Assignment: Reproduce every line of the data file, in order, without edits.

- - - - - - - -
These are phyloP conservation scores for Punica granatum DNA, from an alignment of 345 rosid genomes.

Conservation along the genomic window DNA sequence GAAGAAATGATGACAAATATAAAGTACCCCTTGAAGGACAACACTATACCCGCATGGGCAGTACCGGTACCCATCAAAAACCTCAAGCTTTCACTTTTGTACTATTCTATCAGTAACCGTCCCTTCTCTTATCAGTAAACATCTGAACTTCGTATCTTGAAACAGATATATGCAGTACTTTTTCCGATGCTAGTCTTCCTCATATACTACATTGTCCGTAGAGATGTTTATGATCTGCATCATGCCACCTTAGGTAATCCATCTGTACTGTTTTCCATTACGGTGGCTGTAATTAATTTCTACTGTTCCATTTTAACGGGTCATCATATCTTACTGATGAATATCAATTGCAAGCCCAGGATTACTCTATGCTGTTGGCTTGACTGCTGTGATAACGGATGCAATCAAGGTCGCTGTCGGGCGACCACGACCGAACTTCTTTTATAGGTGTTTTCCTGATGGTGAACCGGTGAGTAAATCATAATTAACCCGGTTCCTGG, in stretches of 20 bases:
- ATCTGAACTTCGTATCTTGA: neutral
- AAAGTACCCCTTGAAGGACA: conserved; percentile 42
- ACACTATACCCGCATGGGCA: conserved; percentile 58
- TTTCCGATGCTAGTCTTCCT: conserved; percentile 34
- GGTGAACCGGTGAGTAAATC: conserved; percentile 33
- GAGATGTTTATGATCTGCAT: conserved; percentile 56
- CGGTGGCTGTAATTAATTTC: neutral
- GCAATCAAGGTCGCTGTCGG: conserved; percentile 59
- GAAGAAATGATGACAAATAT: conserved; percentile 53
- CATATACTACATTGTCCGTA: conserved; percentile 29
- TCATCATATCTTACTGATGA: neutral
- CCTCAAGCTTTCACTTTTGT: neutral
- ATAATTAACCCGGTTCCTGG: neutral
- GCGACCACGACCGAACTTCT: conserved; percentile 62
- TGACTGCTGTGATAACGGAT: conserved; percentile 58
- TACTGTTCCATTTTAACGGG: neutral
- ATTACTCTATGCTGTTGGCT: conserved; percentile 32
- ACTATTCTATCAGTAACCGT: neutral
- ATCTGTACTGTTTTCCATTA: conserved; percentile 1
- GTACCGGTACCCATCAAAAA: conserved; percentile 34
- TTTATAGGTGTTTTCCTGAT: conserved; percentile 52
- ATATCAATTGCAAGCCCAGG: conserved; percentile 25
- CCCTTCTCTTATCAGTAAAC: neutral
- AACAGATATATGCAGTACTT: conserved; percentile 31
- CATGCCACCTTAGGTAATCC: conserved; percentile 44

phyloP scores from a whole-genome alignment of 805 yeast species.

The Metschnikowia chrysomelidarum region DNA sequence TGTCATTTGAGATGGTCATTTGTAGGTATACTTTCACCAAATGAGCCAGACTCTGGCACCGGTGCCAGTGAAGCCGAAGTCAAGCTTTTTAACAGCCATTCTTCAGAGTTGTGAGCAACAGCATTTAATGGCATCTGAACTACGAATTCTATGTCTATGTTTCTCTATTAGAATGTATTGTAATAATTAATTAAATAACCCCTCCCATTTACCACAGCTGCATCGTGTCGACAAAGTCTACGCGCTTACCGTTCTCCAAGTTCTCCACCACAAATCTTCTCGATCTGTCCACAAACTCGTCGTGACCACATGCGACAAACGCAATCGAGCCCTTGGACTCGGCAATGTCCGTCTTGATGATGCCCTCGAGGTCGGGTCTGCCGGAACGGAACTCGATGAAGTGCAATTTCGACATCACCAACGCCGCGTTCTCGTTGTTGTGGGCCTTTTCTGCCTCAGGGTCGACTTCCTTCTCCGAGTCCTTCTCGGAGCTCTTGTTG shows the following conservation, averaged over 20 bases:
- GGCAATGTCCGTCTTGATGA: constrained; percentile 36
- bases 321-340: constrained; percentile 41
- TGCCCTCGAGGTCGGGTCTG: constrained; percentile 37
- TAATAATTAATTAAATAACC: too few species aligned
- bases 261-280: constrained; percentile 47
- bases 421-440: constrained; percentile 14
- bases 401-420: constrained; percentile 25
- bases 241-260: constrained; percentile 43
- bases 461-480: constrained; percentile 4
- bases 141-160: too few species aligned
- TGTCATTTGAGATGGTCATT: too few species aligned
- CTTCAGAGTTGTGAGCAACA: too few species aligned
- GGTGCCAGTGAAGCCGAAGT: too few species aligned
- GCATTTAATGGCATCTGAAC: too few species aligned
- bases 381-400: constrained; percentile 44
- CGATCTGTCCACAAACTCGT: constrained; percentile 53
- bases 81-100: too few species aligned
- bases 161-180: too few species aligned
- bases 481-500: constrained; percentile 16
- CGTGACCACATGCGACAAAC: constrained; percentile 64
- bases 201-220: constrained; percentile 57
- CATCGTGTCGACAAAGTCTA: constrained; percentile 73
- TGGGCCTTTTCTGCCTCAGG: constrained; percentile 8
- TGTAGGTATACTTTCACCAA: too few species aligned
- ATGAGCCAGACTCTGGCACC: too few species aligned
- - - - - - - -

These are phyloP conservation scores for Punica granatum DNA, from an alignment of 345 rosid genomes.

Conservation along the genomic window DNA sequence GAAGAAATGATGACAAATATAAAGTACCCCTTGAAGGACAACACTATACCCGCATGGGCAGTACCGGTACCCATCAAAAACCTCAAGCTTTCACTTTTGTACTATTCTATCAGTAACCGTCCCTTCTCTTATCAGTAAACATCTGAACTTCGTATCTTGAAACAGATATATGCAGTACTTTTTCCGATGCTAGTCTTCCTCATATACTACATTGTCCGTAGAGATGTTTATGATCTGCATCATGCCACCTTAGGTAATCCATCTGTACTGTTTTCCATTACGGTGGCTGTAATTAATTTCTACTGTTCCATTTTAACGGGTCATCATATCTTACTGATGAATATCAATTGCAAGCCCAGGATTACTCTATGCTGTTGGCTTGACTGCTGTGATAACGGATGCAATCAAGGTCGCTGTCGGGCGACCACGACCGAACTTCTTTTATAGGTGTTTTCCTGATGGTGAACCGGTGAGTAAATCATAATTAACCCGGTTCCTGG, in stretches of 20 bases:
- ATCTGAACTTCGTATCTTGA: neutral
- AAAGTACCCCTTGAAGGACA: conserved; percentile 42
- ACACTATACCCGCATGGGCA: conserved; percentile 58
- TTTCCGATGCTAGTCTTCCT: conserved; percentile 34
- GGTGAACCGGTGAGTAAATC: conserved; percentile 33
- GAGATGTTTATGATCTGCAT: conserved; percentile 56
- CGGTGGCTGTAATTAATTTC: neutral
- GCAATCAAGGTCGCTGTCGG: conserved; percentile 59
- GAAGAAATGATGACAAATAT: conserved; percentile 53
- CATATACTACATTGTCCGTA: conserved; percentile 29
- TCATCATATCTTACTGATGA: neutral
- CCTCAAGCTTTCACTTTTGT: neutral
- ATAATTAACCCGGTTCCTGG: neutral
- GCGACCACGACCGAACTTCT: conserved; percentile 62
- TGACTGCTGTGATAACGGAT: conserved; percentile 58
- TACTGTTCCATTTTAACGGG: neutral
- ATTACTCTATGCTGTTGGCT: conserved; percentile 32
- ACTATTCTATCAGTAACCGT: neutral
- ATCTGTACTGTTTTCCATTA: conserved; percentile 1
- GTACCGGTACCCATCAAAAA: conserved; percentile 34
- TTTATAGGTGTTTTCCTGAT: conserved; percentile 52
- ATATCAATTGCAAGCCCAGG: conserved; percentile 25
- CCCTTCTCTTATCAGTAAAC: neutral
- AACAGATATATGCAGTACTT: conserved; percentile 31
- CATGCCACCTTAGGTAATCC: conserved; percentile 44

phyloP scores from a whole-genome alignment of 805 yeast species.

The Metschnikowia chrysomelidarum region DNA sequence TGTCATTTGAGATGGTCATTTGTAGGTATACTTTCACCAAATGAGCCAGACTCTGGCACCGGTGCCAGTGAAGCCGAAGTCAAGCTTTTTAACAGCCATTCTTCAGAGTTGTGAGCAACAGCATTTAATGGCATCTGAACTACGAATTCTATGTCTATGTTTCTCTATTAGAATGTATTGTAATAATTAATTAAATAACCCCTCCCATTTACCACAGCTGCATCGTGTCGACAAAGTCTACGCGCTTACCGTTCTCCAAGTTCTCCACCACAAATCTTCTCGATCTGTCCACAAACTCGTCGTGACCACATGCGACAAACGCAATCGAGCCCTTGGACTCGGCAATGTCCGTCTTGATGATGCCCTCGAGGTCGGGTCTGCCGGAACGGAACTCGATGAAGTGCAATTTCGACATCACCAACGCCGCGTTCTCGTTGTTGTGGGCCTTTTCTGCCTCAGGGTCGACTTCCTTCTCCGAGTCCTTCTCGGAGCTCTTGTTG shows the following conservation, averaged over 20 bases:
- GGCAATGTCCGTCTTGATGA: constrained; percentile 36
- bases 321-340: constrained; percentile 41
- TGCCCTCGAGGTCGGGTCTG: constrained; percentile 37
- TAATAATTAATTAAATAACC: too few species aligned
- bases 261-280: constrained; percentile 47
- bases 421-440: constrained; percentile 14
- bases 401-420: constrained; percentile 25
- bases 241-260: constrained; percentile 43
- bases 461-480: constrained; percentile 4
- bases 141-160: too few species aligned
- TGTCATTTGAGATGGTCATT: too few species aligned
- CTTCAGAGTTGTGAGCAACA: too few species aligned
- GGTGCCAGTGAAGCCGAAGT: too few species aligned
- GCATTTAATGGCATCTGAAC: too few species aligned
- bases 381-400: constrained; percentile 44
- CGATCTGTCCACAAACTCGT: constrained; percentile 53
- bases 81-100: too few species aligned
- bases 161-180: too few species aligned
- bases 481-500: constrained; percentile 16
- CGTGACCACATGCGACAAAC: constrained; percentile 64
- bases 201-220: constrained; percentile 57
- CATCGTGTCGACAAAGTCTA: constrained; percentile 73
- TGGGCCTTTTCTGCCTCAGG: constrained; percentile 8
- TGTAGGTATACTTTCACCAA: too few species aligned
- ATGAGCCAGACTCTGGCACC: too few species aligned